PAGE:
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Which of the Basic Assumptions of Modern Physics are Wrong? Announcing the 4th Foundational Questions Institute Essay Contest

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FQXI logoThere's something unnerving about unifying physics. The two theories that need to be unified, quantum field theory and Einstein's general theory of relativity, are both highly successful. Both make predictions good to as many decimal places as experimentalists can manage. Both are grounded in compelling principles. Both do have flaws -- including an unfortunate tendency to produce the number ∞ -- but those flaws remain safely behind the scenes, never undermining the theories' empirical successes.

And yet, if the theories are incompatible, something has to give. That is what makes unification so hard. In conferences, I see physicists go down the list of assumptions that underpin their theories. Each, it seems, is rock solid. But they can't all be right. Maybe one will, on closer inspection, prove to be not like the others. Or maybe physicists have left the culprit off their list because it is so deeply embedded in their way of thinking that they don't even recognize as an assumption. As economist John Maynard Keynes wrote, "The difficulty lies, not in the new ideas, but in escaping from the old ones, which ramify... into every corner of our minds."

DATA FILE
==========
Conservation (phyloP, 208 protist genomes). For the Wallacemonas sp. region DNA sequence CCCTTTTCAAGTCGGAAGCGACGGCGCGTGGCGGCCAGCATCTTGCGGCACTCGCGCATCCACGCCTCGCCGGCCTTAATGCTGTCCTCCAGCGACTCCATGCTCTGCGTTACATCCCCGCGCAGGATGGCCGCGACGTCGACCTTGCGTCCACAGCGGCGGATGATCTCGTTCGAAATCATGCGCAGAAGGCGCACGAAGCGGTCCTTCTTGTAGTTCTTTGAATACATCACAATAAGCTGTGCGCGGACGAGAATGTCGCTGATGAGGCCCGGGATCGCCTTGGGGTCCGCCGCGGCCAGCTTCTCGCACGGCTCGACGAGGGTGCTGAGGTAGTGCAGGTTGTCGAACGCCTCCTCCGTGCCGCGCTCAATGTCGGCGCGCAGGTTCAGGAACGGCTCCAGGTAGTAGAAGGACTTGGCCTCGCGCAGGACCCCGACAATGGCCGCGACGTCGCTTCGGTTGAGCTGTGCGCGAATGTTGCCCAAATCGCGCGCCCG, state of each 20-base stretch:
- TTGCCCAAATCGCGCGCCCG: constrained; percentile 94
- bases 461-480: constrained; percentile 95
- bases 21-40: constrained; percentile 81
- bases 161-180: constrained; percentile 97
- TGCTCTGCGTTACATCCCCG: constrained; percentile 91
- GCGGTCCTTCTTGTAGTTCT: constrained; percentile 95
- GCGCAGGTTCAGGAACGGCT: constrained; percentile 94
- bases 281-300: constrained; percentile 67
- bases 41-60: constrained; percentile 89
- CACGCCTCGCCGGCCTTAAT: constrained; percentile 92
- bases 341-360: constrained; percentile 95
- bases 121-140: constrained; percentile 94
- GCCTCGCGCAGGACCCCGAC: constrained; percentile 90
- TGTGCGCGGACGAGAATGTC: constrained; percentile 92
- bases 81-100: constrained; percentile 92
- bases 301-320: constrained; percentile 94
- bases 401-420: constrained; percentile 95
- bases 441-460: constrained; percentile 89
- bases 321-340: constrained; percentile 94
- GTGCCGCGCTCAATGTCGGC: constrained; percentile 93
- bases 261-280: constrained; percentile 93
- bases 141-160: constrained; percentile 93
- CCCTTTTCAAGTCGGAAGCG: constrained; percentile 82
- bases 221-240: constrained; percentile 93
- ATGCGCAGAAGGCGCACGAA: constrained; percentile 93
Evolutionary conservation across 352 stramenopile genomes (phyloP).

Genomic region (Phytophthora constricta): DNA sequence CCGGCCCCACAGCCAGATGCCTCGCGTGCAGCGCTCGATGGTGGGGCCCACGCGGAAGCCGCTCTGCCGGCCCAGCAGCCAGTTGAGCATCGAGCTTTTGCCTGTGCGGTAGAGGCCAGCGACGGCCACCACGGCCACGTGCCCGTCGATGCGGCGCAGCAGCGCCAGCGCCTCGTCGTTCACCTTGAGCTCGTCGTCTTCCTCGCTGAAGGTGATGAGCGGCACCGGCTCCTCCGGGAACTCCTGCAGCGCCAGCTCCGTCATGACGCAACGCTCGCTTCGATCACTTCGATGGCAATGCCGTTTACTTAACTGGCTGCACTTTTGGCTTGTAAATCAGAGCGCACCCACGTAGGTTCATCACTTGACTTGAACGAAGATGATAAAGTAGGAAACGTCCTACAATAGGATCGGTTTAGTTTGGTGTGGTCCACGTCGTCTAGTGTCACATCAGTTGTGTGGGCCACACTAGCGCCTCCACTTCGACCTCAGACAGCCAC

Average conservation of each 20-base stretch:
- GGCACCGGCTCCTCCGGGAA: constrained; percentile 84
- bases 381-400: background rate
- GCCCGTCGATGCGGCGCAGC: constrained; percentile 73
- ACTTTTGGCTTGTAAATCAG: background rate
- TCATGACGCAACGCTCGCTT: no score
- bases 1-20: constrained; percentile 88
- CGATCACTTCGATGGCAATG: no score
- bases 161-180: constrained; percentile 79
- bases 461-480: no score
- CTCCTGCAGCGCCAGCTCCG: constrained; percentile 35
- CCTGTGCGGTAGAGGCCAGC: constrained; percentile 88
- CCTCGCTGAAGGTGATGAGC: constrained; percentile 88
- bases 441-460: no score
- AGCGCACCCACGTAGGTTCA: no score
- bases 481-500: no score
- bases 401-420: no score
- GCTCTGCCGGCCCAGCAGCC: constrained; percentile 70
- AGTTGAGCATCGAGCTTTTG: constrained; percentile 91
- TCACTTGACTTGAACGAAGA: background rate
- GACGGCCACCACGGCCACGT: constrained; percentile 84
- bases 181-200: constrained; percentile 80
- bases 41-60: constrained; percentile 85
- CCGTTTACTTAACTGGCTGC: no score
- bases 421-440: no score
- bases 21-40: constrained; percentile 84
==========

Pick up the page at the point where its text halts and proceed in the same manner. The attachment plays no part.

So, for its latest essay contest, the Foundational Questions Institute is asking entrants to ferret out these mental interlopers: "Which of Our Basic Physical Assumptions Are Wrong?" Scientific American is a co-sponsor of the contest, which, in practical terms, means that I'll serve as one of the judges and my colleagues and I will consider the top-placed winners for publication. The previous contest, on the question of "Is Reality Digital or Analog?", drew lots of mind-opening, Zeitgeist-challenging entries. I summarized my favorites here, and one will appear in the magazine this fall.

The contest will remain open through August 31st. The fun part is that you don't need to submit an essay to participate. All the essays are available for reading, remarking, and rating. The community rankings factor into the judging decision, which we'll announce in early December.

The views expressed are those of the author and are not necessarily those of Scientific American.

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